The fourth quarter sprint to the finish line of the 2020 fiscal year starts in less than three weeks. So what can federal contractors expect? According to Cameron Leuthy, a senior analyst at Bloomberg Government, professional services will be big, the coronavirus pandemic will present both complications and opportunities, and small businesses should already be getting ready.
To project what’s coming, analysts usually look to the previous year as a template. In 2019, Q4 included 30% of all obligations for the entire fiscal year. The Defense Department alone spent just shy of $120 billion. The departments of Housing and Urban Development, Interior and State each had more than 50% of their total obligations for 2019 in the fourth quarter. September was particularly lucrative, with $94.3B spent that month alone, 66% of which came from DoD.
There are a number of reasons for that, Leuthy said. Sometimes those reasons include policy, or maximizing potential leverage with foreign governments, in the case of the State Department. Sometimes funds are just deliberately held back from obligations, though there can be legal ramifications for that.
“Civilian agencies did hold back in some cases, because of the difference between the amount the administration asked for and the amount that Congress eventually ended up appropriating,” Leuthy said. “There’s also an incentive, and a prudent one, to hold back obligations during CRs and not get ahead of yourself.”
Regardless of the reasons, Q4 is always particularly lucrative, especially for small businesses. In September 2019, small businesses got about 29% of that $94.3 billion, which is a larger share than usual. DoD spent about $15 billion with small businesses, while the Department of Health and Human Services spent about $1.7 billion. The Department of Veterans Affairs spent $2.1 billion, a whopping 55% of its obligations for that month.
“So if you’re a small business and you have a footprint at VA, you should be gearing up now to get ready,” Leuthy said. “You should be having those conversations with the contracting officer with the program manager. It’s not too early.”
Breaking the anticipated spend down across professional services, IT, and research and development, Leuthy and Bloomberg Government used a combined annual growth rate projection, which he said tends to fall more in line with what Congress actually appropriates, as opposed to what the administration projects.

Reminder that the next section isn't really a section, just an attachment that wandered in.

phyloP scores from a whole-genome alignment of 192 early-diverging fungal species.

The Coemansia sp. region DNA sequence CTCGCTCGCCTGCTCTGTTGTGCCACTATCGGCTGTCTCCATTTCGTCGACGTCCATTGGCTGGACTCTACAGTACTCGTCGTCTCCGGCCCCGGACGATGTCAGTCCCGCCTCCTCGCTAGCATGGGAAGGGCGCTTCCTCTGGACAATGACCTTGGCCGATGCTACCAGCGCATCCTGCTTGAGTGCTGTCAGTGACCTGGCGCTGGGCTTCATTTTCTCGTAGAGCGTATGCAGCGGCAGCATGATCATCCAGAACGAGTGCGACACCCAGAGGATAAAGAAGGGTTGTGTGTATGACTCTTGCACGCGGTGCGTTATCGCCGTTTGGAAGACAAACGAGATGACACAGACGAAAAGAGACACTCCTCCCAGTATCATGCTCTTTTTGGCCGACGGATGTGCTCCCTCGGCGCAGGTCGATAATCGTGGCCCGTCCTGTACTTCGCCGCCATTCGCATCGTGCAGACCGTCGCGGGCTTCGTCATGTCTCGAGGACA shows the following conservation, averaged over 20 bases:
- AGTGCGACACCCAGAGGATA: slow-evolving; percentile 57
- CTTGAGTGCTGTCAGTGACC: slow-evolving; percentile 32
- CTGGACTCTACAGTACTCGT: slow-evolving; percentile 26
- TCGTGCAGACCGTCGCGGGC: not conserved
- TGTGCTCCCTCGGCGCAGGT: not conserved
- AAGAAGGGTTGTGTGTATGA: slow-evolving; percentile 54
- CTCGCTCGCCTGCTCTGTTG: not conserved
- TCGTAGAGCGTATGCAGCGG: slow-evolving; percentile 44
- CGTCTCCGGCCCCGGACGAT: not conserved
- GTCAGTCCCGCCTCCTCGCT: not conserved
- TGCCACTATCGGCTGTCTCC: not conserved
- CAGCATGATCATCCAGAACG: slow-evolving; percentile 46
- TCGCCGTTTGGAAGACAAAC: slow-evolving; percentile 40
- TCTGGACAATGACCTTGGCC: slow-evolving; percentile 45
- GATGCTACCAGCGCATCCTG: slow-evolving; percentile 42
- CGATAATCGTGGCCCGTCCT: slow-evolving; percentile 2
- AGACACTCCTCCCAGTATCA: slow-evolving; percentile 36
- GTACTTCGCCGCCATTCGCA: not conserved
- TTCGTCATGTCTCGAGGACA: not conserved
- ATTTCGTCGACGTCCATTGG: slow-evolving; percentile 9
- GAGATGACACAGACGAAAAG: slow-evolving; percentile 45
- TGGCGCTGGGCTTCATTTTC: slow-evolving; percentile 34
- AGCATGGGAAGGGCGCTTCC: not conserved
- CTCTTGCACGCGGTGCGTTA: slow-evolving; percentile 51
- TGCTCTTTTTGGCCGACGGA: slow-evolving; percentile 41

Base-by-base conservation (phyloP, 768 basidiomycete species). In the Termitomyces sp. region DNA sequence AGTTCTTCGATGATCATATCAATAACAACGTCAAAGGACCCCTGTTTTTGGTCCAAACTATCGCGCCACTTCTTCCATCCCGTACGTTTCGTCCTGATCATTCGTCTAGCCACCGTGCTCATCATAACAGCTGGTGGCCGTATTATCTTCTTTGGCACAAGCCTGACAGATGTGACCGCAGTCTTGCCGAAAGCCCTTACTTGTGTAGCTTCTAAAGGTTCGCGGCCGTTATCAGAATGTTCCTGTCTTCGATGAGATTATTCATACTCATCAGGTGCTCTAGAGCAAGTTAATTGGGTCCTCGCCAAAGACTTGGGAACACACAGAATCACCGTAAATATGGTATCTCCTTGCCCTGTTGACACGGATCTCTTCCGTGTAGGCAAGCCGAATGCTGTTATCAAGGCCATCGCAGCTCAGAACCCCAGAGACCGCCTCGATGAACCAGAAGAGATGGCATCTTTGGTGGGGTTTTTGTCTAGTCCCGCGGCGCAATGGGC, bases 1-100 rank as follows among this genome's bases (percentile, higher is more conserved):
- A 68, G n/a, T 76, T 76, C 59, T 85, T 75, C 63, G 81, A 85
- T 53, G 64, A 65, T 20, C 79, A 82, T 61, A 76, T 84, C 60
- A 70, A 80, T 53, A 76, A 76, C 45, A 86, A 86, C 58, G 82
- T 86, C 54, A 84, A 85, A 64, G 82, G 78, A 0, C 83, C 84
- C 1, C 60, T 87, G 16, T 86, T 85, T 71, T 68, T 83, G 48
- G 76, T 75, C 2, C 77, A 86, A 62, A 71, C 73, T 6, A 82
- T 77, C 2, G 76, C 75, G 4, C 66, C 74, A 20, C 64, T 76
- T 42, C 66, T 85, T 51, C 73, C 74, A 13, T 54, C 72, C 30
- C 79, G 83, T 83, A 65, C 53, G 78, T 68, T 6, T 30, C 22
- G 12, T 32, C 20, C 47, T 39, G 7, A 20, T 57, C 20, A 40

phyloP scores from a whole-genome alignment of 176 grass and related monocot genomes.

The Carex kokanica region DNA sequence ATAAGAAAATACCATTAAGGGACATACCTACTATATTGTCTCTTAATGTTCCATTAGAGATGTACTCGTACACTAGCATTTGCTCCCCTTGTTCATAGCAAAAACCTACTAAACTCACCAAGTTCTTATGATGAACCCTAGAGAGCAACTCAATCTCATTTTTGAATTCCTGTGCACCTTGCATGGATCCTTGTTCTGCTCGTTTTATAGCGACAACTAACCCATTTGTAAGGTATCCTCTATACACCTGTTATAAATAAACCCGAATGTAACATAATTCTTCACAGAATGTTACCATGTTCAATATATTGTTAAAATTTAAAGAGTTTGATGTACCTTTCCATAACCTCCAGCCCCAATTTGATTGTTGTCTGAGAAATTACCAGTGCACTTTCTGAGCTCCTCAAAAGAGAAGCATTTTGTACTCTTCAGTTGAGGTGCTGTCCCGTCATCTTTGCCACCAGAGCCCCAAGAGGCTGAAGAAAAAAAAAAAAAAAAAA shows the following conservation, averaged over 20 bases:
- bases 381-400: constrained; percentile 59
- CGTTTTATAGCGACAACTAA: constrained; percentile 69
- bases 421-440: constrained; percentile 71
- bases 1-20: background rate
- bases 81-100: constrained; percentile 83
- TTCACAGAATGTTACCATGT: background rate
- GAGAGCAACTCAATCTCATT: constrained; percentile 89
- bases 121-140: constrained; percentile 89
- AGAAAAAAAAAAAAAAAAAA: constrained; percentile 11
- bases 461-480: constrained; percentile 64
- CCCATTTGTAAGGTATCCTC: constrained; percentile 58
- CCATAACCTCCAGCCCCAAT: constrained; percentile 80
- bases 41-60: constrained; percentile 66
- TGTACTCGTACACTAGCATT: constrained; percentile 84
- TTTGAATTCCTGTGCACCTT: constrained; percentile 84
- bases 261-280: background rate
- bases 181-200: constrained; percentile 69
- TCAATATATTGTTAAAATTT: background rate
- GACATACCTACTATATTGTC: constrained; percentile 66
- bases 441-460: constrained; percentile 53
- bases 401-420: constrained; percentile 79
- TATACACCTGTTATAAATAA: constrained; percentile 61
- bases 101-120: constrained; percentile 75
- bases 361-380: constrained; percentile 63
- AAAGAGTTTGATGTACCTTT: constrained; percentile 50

Professional services has the most opportunity according to the projections. Fourth quarter obligations are expected to be $29.73 billion on the defense side, and $19.70 billion on the civilian side.
On the IT side, the coronavirus pandemic has proven the need for improved citizen services, legacy systems still need maintenance, and modernization, cloud and cyber efforts continue.
“I don’t think there’s much question that this is going to continue to be a growth market,” Leuthy said. “The question is, where will the pockets of growth be? Because the problem is so large, that it is not going to be across-the-board investments at every agency and you still have the majority of IT spend is for IT services, particularly for maintenance of legacy systems. So the modernization effort is a much smaller part of the pie here, but that market overall continues to grow.”
As for research and development, DoD is driving most of the growth, with the Air Force as the biggest buyer. Meanwhile, on the civilian side, NASA’s renewed aspirations for space have made it the top buyer.
But NASA isn’t the only big spender on the civilian side. HHS is expected to spend a significant amount of money responding to the coronavirus in Q4. Just to name a few, HHS has contracts worth more than $100 million for treatments and supply chain modernization, another worth up to $100m for technologies like contact tracing and mapping, and a contract worth more than $1 billion for 100,000 or more ventilators. Leuthy said coronavirus spending is expected to reach $600 billion by the end of the fiscal year.
But the pandemic is already affecting how contractors are performing their work. Leuthy said contractors should expect payment delays, though there shouldn’t be any instances of loss of payment. In general, he said, contractors should continue working with the expectation that they’ll get paid, unless of course a stop-work order was issued. He also suggested contractors review FAR 52.249-14, FAR 52.249-8, and FAR 52.212-4 to see if contract delays are permissible.